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Open Access Highly Accessed Research article

Novel methods for secondary structure determination using low wavelength (VUV) circular dichroism spectroscopic data

Jonathan G Lees1, Andrew J Miles2, Robert W Janes1* and B A Wallace2*

Author Affiliations

1 School of Biological and Chemical Sciences, Queen Mary, University of London, London E1 4NS, UK

2 Department of Crystallography, Birkbeck College, University of London, London WC1E 7HX, UK

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BMC Bioinformatics 2006, 7:507  doi:10.1186/1471-2105-7-507

Published: 17 November 2006

Abstract

Background

Circular Dichroism (CD) spectroscopy is a widely used method for studying protein structures in solution. Modern synchrotron radiation CD (SRCD) instruments have considerably higher photon fluxes than do conventional lab-based CD instruments, and hence have the ability to routinely measure CD data to much lower wavelengths. Recently a new reference dataset of SRCD spectra of proteins of known structure, designed to cover secondary structure and fold space, has been produced which includes low wavelength (vacuum ultraviolet – VUV) data. However, the existing algorithms used to calculate protein secondary structures from CD data have not been designed to take optimal advantage of the additional information in these low wavelength data.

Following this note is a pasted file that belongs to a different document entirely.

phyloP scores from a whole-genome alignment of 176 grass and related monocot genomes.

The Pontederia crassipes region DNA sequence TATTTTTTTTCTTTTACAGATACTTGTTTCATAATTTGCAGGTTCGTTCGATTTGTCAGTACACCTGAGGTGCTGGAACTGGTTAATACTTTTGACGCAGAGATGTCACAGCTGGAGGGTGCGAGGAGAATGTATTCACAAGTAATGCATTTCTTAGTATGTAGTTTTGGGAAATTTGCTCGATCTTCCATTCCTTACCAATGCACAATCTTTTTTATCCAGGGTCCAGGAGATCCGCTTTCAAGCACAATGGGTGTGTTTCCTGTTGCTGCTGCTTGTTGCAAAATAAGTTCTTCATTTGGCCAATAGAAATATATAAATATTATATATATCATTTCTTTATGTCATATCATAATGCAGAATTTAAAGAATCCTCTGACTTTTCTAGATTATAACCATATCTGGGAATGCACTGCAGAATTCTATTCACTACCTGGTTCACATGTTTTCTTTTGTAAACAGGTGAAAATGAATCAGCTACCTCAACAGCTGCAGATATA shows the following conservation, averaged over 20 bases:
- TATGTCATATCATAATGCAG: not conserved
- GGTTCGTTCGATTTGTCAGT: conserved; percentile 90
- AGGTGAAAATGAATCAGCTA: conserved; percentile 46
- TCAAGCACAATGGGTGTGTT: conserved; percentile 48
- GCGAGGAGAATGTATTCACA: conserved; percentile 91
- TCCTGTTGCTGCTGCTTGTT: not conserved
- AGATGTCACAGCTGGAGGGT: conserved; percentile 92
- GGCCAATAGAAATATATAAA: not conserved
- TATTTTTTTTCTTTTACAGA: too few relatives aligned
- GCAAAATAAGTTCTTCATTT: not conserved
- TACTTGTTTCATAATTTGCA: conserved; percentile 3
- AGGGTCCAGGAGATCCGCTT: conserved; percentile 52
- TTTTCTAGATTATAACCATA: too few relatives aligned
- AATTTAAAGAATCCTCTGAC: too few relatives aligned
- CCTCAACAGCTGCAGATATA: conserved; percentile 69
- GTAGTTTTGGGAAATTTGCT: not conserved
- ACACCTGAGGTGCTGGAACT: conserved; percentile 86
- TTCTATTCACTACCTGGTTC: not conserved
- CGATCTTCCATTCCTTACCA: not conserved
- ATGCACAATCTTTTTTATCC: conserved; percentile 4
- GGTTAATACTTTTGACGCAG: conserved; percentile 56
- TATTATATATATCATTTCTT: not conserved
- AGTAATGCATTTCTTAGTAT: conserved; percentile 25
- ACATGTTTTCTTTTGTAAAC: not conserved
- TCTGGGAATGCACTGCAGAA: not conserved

Results

In this study, we have optimised secondary structure calculation methods based on the low wavelength CD data by examining existing algorithms and secondary structure assignment schemes, and then developing new methods which have produced clear improvements in prediction accuracy, especially for beta-sheet components. We have further shown that if precise measurements of protein concentrations, and therefore spectral magnitudes, are not available, the inclusion of the low wavelength data will significantly improve the analyses. However, we have also demonstrated that the new reference dataset, methods, and assignments can also improve the analyses of conventional circular dichroism data, even if the low wavelength data is not available.

Conclusion

VUV CD data include important information on protein structure which can be exploited with the algorithms and methodologies described.